It also makes this meeting of democracies a counter-example to the Communist gathering in Beijing and places a great responsibility on the governments gathered in Seoul. For the Community of Democracies to succeed, lively rhetoric and open discourse among world leaders must be linked to concrete actions that help ensure effective coordination and mutual support among societies from the rich developed world and the democracies of the poorer reaches of the globe.

For this to happen the meeting of the Community of Democracies should move toward creating a cohesive multinational alliance of states committed to free and fair elections, freedom of expression and pluralism. It should also articulate a concrete agenda that includes: .

Establishment of a democracy caucus at the United Nations. Such a group could effectively counter coordinated efforts by closed and repressive regimes that presently have great influence in key U.N. bodies.

Support for fragile poorer democracies through a "democracy premium" for foreign aid. Such an initiative would strategically invest in, and award aid to, developing states that abide by democratic principles and respect basic human rights. Such an approach, building upon the Millennium Challenge Account Initiative recently announced by the administration of U.S. President George W. Bush, would award increased development assistance to countries with a proven commitment to democracy and good governance.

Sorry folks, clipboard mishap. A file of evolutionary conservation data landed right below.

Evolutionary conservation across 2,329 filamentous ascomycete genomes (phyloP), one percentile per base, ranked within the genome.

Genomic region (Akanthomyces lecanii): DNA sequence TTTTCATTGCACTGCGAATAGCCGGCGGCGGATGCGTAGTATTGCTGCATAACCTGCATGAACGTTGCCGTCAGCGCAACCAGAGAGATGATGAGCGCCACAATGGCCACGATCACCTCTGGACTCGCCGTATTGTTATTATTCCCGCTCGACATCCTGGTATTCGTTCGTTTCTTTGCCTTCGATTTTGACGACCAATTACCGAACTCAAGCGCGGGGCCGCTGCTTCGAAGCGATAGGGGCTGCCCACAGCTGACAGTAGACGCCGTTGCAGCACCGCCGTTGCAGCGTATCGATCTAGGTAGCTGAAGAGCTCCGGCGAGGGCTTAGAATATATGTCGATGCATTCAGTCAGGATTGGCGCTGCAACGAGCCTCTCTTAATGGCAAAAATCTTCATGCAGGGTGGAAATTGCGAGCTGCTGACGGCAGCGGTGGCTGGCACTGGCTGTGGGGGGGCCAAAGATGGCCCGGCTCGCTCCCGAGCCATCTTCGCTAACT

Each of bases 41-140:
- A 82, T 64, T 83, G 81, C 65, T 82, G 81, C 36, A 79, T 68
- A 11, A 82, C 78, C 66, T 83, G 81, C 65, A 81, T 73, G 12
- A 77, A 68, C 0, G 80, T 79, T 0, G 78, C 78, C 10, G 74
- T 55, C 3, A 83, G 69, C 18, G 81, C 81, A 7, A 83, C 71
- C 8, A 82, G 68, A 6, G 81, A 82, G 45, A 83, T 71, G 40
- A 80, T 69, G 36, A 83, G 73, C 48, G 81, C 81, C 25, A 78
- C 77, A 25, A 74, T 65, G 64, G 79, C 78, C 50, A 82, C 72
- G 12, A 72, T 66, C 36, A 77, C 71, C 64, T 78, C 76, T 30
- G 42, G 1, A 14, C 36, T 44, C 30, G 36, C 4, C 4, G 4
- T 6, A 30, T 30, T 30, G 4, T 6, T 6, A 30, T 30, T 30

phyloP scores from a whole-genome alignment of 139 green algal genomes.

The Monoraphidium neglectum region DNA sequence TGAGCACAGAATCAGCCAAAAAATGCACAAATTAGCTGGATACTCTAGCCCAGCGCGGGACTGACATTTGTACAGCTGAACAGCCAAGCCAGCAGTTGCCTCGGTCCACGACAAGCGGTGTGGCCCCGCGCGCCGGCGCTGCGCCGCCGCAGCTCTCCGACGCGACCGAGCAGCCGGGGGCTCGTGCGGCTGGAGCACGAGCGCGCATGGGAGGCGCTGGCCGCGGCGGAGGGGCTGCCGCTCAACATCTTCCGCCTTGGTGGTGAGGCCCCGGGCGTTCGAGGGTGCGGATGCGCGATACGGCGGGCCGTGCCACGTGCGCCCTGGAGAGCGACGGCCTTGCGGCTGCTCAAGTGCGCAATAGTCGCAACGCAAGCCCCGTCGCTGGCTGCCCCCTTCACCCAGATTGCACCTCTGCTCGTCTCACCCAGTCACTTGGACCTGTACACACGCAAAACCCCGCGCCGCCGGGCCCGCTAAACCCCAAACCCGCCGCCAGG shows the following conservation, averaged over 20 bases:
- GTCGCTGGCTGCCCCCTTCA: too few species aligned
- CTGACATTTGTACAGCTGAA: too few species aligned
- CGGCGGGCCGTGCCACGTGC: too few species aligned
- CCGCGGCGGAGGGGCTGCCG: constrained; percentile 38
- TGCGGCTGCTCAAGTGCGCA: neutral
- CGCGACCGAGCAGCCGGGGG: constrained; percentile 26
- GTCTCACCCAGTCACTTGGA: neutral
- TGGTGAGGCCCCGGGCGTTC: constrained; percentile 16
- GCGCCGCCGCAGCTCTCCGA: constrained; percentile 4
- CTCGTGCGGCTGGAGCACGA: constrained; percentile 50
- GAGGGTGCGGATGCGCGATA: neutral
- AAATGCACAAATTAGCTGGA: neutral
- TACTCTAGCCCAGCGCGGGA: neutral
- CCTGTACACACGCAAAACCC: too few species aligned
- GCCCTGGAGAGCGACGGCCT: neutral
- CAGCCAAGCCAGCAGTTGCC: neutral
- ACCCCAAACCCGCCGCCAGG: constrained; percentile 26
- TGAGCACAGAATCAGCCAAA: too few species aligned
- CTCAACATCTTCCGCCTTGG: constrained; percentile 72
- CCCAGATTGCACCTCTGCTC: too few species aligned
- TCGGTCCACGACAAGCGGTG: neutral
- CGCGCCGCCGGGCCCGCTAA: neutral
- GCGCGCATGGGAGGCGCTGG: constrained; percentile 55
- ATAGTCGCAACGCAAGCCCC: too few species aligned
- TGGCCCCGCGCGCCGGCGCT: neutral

Improving coordination of multilateral policies to avert coups d'etat and other threats to democracy and democratically accountable leaders. Such coordinated efforts in response to such threats are already a part of the repertory of the Organization of American States and the British Commonwealth.

Whatever happens in Beijing and in Seoul, one thing is clear: The last three decades have seen a global trend toward democratic governance in Asia and around the world. And this means that the bland and boring old men on the dais in Beijing are losing out to the values represented by the democratic diversity on display in Seoul.

Mr. Karatnycky, president of Freedom House, was co-director of the first non-governmental forum of the Community of Democracies, which convened in Warsaw in June 2000.

Freedom House is an independent watchdog organization that supports democratic change, monitors the status of freedom around the world, and advocates for democracy and human rights.